The proposed changes to overtime pay by the Obama administration would give nearly 5 million Americans working in white-collar jobs extra pay, according to the Pew Research Center. However, if enacted as it currently is, it could also break down the corporate ladder for many, business owners told The Society for Human Resource Management website. Some companies could eliminate certain positions in an effort to save money.
It could also create a lot more paperwork and regulations for corporate human resources to follow. Human resource management systems might need to keep tabs on how long employees work each day to make sure they don’t over eight hours or 40 hours a week.
The Department of Labor’s proposal raises the threshold for those currently exempt from overtime pay to $970 per week or $50,440 a year. Set in 2004, the current baseline is $455 per week or $23,660 per year for employees working over 40 hours a week.
Under the proposed plan, the threshold would automatically rise each year based on the Consumer Price Index or on wage percentiles, according to the Pew Research Center.
Meanwhile, anyone may comment about the department’s proposal via a government website until Sept. 4, 2015. The new rate would be a boon to many employees, but most especially to single mothers and other women who hold more lower-paying jobs than men, according to the National Women’s Law Center.
However, not everyone applauds the administration’s move as some companies plan to carefully watch how many hours their employees work, according to The Wall Street Journal.
“It’s a big logistical issue to make sure you’re catching all the time,” Ron Peppe, vice president of legal and human resources at Canam Steel Corp., told The Wall Street Journal, adding that his company already employed a full-time compliance officer to ensure the business meets the proposal’s requirements if it becomes law.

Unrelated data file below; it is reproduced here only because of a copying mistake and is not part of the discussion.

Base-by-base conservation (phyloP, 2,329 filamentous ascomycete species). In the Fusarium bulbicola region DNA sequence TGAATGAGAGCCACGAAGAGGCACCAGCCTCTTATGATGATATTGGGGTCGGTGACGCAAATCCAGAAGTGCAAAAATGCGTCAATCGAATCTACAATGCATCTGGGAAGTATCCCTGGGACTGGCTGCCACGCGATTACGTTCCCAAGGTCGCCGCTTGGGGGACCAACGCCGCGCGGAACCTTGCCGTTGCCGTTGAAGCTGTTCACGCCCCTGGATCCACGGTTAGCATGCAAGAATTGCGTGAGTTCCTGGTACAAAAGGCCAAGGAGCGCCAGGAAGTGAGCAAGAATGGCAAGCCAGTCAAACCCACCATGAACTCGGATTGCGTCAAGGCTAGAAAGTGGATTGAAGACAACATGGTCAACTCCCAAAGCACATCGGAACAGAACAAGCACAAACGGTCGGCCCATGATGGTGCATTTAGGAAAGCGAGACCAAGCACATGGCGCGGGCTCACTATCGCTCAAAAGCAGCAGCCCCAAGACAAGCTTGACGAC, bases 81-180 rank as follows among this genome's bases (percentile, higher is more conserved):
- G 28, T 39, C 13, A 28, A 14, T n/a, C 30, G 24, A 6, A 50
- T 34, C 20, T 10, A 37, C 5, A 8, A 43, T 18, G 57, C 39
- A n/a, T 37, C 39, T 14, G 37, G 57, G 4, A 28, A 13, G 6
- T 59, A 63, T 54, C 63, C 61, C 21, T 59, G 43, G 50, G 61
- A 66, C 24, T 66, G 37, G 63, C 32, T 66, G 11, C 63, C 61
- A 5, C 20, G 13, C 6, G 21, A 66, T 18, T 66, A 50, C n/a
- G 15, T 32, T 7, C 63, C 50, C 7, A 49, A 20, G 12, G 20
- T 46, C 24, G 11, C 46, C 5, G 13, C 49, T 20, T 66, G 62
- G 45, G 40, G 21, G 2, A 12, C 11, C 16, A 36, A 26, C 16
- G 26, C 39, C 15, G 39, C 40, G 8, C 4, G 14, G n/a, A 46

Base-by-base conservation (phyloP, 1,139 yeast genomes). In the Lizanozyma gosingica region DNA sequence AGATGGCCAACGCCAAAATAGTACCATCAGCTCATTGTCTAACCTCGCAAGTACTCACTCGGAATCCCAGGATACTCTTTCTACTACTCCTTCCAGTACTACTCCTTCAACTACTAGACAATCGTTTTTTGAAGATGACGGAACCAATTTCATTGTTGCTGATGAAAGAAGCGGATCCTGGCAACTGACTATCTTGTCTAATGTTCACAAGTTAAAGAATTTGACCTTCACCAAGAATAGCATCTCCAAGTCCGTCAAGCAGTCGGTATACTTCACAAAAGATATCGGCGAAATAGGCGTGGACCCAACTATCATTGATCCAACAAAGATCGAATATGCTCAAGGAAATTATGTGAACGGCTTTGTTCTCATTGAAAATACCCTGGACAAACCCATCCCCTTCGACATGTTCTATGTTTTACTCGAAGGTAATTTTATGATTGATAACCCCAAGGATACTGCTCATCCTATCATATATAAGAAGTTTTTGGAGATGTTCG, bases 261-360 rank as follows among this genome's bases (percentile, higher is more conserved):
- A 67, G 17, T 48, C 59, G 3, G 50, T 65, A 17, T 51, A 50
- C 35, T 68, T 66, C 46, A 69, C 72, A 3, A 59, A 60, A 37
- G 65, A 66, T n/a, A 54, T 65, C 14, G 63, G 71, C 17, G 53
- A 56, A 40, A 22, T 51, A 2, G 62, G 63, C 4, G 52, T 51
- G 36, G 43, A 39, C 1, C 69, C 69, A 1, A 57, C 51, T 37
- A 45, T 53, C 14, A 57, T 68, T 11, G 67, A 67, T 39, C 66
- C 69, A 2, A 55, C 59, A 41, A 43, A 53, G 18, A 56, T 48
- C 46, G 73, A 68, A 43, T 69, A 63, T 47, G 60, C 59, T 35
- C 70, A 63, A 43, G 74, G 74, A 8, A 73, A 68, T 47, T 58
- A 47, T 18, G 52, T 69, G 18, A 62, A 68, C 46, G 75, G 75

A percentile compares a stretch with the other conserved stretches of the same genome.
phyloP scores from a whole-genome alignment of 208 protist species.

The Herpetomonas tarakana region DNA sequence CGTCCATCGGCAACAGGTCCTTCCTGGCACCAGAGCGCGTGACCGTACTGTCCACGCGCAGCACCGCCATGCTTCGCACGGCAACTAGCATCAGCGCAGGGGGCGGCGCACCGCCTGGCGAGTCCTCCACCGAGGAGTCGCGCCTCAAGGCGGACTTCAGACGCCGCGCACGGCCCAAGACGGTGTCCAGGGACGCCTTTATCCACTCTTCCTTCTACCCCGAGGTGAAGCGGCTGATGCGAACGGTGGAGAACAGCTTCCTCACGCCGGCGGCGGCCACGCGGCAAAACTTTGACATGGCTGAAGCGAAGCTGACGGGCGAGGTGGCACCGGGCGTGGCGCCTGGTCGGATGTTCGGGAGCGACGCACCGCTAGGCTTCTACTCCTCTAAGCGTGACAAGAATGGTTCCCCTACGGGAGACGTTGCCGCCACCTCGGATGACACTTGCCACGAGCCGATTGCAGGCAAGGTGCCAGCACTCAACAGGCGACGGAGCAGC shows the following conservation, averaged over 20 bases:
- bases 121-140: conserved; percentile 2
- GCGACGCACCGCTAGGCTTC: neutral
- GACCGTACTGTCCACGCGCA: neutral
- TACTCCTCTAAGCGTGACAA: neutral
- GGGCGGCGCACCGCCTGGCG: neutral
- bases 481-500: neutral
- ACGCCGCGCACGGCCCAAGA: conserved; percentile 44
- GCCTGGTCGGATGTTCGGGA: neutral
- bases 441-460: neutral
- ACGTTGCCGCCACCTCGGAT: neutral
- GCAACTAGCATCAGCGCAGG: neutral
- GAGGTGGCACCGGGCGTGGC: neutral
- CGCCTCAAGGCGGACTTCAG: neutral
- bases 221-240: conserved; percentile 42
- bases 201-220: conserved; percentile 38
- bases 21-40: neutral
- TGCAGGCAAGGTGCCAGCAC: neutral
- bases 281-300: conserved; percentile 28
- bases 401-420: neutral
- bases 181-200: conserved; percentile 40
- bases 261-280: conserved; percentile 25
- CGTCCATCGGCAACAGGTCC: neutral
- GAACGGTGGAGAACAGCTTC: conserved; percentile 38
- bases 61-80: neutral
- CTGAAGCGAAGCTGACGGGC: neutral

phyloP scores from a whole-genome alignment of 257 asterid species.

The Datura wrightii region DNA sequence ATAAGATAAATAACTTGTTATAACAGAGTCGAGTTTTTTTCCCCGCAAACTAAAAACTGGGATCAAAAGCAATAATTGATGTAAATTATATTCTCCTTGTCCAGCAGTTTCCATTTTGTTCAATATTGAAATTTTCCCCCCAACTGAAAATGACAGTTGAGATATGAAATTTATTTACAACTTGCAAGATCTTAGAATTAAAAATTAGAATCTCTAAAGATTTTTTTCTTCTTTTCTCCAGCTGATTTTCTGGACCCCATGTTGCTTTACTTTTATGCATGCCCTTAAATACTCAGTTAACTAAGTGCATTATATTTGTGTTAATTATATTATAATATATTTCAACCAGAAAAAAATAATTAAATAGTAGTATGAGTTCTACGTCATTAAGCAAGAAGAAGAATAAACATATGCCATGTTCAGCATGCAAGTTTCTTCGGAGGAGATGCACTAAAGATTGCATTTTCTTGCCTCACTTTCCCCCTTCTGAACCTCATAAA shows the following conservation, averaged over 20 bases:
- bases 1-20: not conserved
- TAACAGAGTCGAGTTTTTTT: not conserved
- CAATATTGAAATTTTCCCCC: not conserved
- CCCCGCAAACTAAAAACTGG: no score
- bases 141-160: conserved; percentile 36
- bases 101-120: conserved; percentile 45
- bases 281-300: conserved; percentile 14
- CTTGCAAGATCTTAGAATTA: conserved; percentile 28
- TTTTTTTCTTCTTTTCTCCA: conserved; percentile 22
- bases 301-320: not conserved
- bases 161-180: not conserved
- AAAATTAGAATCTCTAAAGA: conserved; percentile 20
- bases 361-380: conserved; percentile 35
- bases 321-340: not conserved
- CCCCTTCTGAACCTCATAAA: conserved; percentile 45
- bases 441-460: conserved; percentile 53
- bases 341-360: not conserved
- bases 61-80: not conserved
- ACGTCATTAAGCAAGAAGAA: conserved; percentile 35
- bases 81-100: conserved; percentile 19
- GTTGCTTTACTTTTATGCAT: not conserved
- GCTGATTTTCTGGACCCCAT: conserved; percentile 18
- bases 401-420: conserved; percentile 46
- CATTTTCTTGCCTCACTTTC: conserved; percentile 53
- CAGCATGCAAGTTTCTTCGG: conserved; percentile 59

The proposal could lead businesses to cut workers’ hours, hire more part-time employees and curtail certain benefits, the SHRM website reported, in an effort to avoid paying overtime or compensate for having to pay it.
With more employees eligible for overtime, it could prove problematic for white-collar job holders to climb the corporate ladder.
“They may also stop providing the normal career ladder employees may have otherwise had since many assistant manager, retail manager and other lower-level exempt positions may be eliminated,” Robert Boonin, an attorney at Dykema in Detroit, told the SHRM. “Employers may also determine that they need fewer traditional managers, and instead use lead employees to oversee various shifts or departments.”
Donna DiPasqua, president of Subway Management Inc., a restaurant operator in Ocala, Florida, said if the proposal becomes a law it would cause her to cut staff hours at her six restaurants, hire more part-time workers and introduce a lower starting salary to new employees.
Meanwhile, Famous Toastery, a chain of restaurants across North Carolina and South Carolina, recently enacted changes to its employees’ schedules in an effort to stave off the expenses overtime pay would bring.
According to The Wall Street Journal, managers are curtailing their work to 40 hours a week and giving former managerial duties like closing up at night to waiters and waitresses.
The proposal could also affect jobs that require fluidity between work and home. Employees who typically work via smartphones, tablets or laptops from home or on the road could see their hours cut or monitored even more.
Compensating employees more could also lead companies to offer fewer benefits, have workers pay more out of their paycheck for insurance or cut back on matching pension funds.